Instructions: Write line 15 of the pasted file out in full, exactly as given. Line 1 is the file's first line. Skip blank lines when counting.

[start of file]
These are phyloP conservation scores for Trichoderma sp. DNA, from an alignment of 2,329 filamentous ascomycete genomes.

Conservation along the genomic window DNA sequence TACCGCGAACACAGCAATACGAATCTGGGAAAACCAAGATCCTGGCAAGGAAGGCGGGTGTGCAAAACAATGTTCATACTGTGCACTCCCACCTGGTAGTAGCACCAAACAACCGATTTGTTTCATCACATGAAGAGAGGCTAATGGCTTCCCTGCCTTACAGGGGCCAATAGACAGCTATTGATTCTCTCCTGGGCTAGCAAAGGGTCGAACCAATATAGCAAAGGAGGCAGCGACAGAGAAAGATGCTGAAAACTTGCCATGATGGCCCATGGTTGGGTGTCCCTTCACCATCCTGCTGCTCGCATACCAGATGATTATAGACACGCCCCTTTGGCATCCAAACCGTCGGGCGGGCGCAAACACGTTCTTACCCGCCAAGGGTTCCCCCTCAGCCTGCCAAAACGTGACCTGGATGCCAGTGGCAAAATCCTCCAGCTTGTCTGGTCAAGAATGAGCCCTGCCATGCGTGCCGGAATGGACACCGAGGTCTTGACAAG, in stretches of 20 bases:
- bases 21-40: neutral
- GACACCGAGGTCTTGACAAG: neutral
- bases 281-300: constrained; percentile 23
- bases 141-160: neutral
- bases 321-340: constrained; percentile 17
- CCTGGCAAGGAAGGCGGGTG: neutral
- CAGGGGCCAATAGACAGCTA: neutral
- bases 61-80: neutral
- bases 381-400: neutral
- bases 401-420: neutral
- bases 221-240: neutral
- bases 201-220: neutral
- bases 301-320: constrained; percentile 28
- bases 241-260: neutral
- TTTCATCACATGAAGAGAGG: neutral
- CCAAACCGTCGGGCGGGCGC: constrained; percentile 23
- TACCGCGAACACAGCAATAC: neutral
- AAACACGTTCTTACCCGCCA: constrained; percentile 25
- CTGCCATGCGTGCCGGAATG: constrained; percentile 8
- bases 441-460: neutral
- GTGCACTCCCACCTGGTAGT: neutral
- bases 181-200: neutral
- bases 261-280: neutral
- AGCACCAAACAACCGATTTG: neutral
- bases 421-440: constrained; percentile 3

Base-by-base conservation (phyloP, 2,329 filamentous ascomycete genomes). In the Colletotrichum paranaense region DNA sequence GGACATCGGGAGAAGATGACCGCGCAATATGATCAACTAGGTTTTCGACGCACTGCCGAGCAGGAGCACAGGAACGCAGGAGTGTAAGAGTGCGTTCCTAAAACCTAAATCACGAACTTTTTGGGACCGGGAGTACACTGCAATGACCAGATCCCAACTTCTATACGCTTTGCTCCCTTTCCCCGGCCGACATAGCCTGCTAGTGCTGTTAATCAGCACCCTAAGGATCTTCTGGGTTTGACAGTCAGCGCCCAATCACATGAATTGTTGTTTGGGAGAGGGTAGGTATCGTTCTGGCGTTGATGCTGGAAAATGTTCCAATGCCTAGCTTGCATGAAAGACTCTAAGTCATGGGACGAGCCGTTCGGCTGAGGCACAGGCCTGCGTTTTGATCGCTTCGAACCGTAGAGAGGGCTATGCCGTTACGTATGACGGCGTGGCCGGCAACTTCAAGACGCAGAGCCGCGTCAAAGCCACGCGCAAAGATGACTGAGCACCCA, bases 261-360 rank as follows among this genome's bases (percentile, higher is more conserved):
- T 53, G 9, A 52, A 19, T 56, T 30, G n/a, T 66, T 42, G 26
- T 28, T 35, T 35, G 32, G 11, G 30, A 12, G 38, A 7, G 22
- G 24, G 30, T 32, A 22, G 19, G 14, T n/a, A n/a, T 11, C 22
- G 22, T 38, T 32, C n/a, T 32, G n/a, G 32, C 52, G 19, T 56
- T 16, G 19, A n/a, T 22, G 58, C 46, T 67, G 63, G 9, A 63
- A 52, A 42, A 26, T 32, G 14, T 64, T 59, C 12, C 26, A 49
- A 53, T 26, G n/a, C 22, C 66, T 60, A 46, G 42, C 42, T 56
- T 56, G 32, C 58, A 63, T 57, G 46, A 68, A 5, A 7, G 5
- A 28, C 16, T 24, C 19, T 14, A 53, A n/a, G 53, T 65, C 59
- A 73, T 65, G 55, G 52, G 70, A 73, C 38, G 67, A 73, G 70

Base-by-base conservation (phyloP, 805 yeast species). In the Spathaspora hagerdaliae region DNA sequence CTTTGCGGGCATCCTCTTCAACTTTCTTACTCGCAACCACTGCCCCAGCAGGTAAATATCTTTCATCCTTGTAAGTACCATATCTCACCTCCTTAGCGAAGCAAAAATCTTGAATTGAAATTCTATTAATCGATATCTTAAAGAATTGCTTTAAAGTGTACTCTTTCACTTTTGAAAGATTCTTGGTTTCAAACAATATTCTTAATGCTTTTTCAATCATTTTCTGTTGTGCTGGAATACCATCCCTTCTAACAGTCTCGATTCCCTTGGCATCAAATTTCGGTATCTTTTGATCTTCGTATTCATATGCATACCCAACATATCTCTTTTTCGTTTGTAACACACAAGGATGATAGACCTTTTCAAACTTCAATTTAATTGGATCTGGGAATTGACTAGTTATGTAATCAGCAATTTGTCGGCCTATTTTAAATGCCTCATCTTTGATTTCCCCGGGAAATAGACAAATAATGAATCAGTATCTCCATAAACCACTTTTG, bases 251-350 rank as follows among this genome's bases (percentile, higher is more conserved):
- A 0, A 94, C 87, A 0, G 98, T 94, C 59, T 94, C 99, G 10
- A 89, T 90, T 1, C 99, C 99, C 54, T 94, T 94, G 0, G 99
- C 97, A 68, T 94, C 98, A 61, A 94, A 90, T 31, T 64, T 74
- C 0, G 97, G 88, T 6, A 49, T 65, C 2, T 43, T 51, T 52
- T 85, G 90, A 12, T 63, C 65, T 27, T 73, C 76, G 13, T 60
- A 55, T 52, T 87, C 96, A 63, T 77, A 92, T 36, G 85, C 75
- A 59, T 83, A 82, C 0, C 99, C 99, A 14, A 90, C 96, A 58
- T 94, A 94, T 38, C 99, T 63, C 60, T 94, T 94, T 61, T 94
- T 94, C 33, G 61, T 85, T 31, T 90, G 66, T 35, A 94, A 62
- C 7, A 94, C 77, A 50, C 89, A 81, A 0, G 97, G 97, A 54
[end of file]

- bases 301-320: constrained; percentile 28